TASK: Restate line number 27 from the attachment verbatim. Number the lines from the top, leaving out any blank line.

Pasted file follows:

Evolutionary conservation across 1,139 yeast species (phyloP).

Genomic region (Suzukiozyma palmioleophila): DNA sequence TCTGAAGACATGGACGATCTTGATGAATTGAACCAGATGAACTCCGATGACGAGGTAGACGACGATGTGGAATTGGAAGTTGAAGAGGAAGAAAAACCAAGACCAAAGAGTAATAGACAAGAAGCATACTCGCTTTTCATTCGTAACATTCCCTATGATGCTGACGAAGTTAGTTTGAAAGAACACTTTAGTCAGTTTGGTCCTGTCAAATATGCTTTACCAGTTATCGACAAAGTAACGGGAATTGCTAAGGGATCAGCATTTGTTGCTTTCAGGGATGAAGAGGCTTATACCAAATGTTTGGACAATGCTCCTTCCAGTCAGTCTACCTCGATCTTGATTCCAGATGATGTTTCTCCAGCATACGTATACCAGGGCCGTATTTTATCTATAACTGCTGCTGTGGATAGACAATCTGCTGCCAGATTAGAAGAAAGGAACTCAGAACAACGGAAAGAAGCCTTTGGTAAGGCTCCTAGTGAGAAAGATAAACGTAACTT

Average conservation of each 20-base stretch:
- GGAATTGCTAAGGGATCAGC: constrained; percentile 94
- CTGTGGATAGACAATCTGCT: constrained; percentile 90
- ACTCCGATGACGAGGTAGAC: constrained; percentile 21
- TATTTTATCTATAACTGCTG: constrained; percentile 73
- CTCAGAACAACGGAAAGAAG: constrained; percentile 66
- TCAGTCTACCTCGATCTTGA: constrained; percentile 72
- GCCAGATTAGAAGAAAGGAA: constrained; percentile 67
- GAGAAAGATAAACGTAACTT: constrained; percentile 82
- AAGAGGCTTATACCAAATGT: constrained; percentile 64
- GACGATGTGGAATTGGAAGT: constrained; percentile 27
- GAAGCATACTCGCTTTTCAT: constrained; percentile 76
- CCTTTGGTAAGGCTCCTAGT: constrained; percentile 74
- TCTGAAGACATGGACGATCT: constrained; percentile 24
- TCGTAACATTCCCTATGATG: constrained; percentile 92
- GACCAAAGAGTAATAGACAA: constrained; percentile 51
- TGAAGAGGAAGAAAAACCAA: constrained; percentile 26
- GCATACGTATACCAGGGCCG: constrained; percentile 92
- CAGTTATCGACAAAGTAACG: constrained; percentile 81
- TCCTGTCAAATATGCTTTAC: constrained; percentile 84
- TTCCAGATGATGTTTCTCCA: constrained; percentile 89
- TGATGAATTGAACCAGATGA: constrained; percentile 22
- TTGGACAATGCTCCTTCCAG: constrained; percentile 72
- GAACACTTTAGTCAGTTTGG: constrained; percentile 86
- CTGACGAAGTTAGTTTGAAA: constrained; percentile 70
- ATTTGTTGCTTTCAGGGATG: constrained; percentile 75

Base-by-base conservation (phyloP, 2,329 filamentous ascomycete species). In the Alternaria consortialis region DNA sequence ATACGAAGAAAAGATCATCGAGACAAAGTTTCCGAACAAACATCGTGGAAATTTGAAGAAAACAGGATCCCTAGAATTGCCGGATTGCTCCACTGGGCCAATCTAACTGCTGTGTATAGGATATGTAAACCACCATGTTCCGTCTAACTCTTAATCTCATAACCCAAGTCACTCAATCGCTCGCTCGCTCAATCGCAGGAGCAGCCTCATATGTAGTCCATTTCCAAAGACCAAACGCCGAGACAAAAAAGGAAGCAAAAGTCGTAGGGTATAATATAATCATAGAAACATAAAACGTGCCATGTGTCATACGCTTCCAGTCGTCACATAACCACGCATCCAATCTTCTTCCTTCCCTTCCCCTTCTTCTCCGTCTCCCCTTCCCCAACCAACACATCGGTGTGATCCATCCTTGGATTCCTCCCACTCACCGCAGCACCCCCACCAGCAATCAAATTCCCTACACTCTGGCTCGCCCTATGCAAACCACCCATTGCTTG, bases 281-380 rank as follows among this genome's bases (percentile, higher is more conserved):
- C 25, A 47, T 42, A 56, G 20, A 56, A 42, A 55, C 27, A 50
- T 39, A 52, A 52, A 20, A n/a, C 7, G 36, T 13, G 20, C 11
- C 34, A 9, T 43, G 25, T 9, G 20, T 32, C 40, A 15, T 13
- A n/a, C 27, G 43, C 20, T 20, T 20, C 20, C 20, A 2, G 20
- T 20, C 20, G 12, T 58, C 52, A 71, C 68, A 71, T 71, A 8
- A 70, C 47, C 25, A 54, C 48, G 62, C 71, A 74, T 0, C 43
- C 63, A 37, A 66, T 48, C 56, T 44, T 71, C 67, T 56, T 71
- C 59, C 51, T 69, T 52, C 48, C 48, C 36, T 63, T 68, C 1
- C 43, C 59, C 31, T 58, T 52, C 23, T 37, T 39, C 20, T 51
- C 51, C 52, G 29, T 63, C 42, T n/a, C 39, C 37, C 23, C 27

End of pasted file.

- CTGACGAAGTTAGTTTGAAA: constrained; percentile 70